The 2014 Revisions of China’s Environmental Protection Law

Tseming Yang, 16 Oct 2014

After several years of wrangling and four formal readings, the Standing Committee of the National People’s Congress finally adopted the Revision of China’s 1989 Environmental Protection Law (EPL) on 24 April 2014 (“2014 EPL” or “2014 Revisions”).

Through the introduction of modern regulatory principles and approaches appropriate for contemporary governance challenges, the legislation resets the baseline and framework for the country’s environmental efforts. Even though it is not slated to become effective until 1 January 2015, it has already been hailed as a radical transformation of China’s environmental legal system that will strengthen pollution control requirements. As others have recognised, however, the ultimate effectiveness of the new law will depend on its implementation and enforcement, something that is not assured in view of ongoing challenges faced by China’s environmental governance system.  

Even though the country has embarked on a torrid pace of environmental law reform, its institutional infrastructure and capacity to implement laws lag far behind. China has approximately 3'000 environmental protection bureaus (EPBs) with about 180'000 staff at the provincial and local level. However, the central government’s Ministry of Environmental Protection (MEP) has less than 400 employees to oversee and address local protectionism and corruption issues. The number of lawyers with environmental law training, within the private bar and the government, is small. And environmental NGOs still play a limited, though growing role. The result has been laws with high aspirations, but inconsistent implementation and enforcement, as well as a significant gap between legal theory and practical reality. These governance capacity limitations, including the need for serious ongoing political commitment to the law’s mandates and the availability of new resources for implementation, will constrain the ideal of full implementation. 

Despite these constraints, the new legislation is likely to work constructively with an array of factors that are positively advancing China’s current environmental efforts, especially civil society organisations engaged in environmental issues. These changes will open new opportunities for progress in China’s environmental governance system. Below, I discuss some of the most significant and interesting aspects of the new legislation.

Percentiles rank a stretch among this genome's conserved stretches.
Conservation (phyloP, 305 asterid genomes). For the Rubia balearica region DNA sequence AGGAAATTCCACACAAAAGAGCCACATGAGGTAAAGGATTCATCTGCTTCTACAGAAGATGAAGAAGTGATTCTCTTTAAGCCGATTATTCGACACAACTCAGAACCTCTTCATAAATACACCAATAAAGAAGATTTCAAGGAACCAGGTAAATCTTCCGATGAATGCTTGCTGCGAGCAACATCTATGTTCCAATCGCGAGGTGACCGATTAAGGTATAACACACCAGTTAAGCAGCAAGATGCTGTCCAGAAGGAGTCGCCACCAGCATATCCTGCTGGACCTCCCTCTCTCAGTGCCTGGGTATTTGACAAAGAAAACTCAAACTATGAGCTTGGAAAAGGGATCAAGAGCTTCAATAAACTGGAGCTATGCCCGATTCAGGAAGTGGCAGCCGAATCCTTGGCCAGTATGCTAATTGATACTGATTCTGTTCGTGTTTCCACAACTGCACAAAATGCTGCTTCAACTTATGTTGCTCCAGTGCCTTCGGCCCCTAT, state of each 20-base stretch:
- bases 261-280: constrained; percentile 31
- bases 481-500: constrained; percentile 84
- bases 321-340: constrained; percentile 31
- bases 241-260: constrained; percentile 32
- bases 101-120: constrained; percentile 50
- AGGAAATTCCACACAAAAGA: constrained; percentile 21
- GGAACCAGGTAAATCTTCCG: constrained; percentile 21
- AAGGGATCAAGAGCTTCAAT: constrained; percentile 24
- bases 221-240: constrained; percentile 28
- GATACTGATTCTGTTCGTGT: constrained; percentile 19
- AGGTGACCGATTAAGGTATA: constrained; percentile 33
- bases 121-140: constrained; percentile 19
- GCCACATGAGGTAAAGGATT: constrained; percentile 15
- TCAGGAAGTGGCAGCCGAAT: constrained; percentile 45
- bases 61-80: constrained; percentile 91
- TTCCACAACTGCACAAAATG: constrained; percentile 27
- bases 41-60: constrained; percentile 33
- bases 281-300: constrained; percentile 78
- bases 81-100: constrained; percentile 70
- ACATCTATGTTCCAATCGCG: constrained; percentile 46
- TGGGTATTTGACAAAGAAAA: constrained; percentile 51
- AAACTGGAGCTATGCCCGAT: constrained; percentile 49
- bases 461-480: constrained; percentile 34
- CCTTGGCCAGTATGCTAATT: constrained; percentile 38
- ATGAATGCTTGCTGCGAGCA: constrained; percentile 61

I.  Background observations

The 2014 Revisions come almost 25 years after enactment of the original 1989 Environmental Protection Law. Adopted first on a trial basis in 1979 as China’s first modern environmental legislation, the 1979/1989 Environmental Protection Law (“1979/89 EPL”) set out key principles for the nation’s pollution control system that were later implemented through a number of media-specific laws. Many of these key principles have been retained in the 2014 EPL, such as the three “synchronicities” (requiring the design, construction, and operation of pollution control equipment concurrent with analogous processes for the rest of an industrial construction project), the application of pollution fees, and requirements for environmental impact assessment. As a whole, however, the 2014 Revisions provide an important set of updates to the country’s foundational legislation for the environment. 

Compared to the original 47 articles in six chapters, the 2014 EPL has significantly grown in size, now consisting of 70 articles in seven chapters. Apart from a general principles section (Chapter 1), the 1979/89 EPL consisted of five substantive chapters that addressed “Supervision and Management” (Chapter 2), “Protection and Improvement” (Chapter 3), “Prevention and Control of Environmental Pollution and Other Public Hazards” (Chapter 4), and “Legal Liability” (Chapter 5). The 2014 EPL retains these chapter headings, but has significantly rewritten many of the articles, added new ones, and created a wholly new chapter on “Information Disclosure and Public Participation.”

At the macroscopic level, the 2014 Revisions exhibit at least three important features. First, and the most obvious, is the insertion of a new chapter 5, addressing a completely new subject matter, the role of civil society in environmental protection. Like other changes within the legislation, this new chapter codifies a number of ongoing practices and programmes as well as authorising new ones. Other chapter headings have been retained.

A second distinguishing feature is the level of regulatory specificity, a stark contrast to the generic statements of policy and principles of its 1979/89 predecessor. As is discussed in greater detail below, a number of the new articles and changes appear to be direct legislative responses to undesirable local government level practices and policies. At the same time, the revised EPL appears to recognise and provide a formal legal basis for developments that have been brewing for some years, including policies that have been urgently called for by those within as well as outside of the government.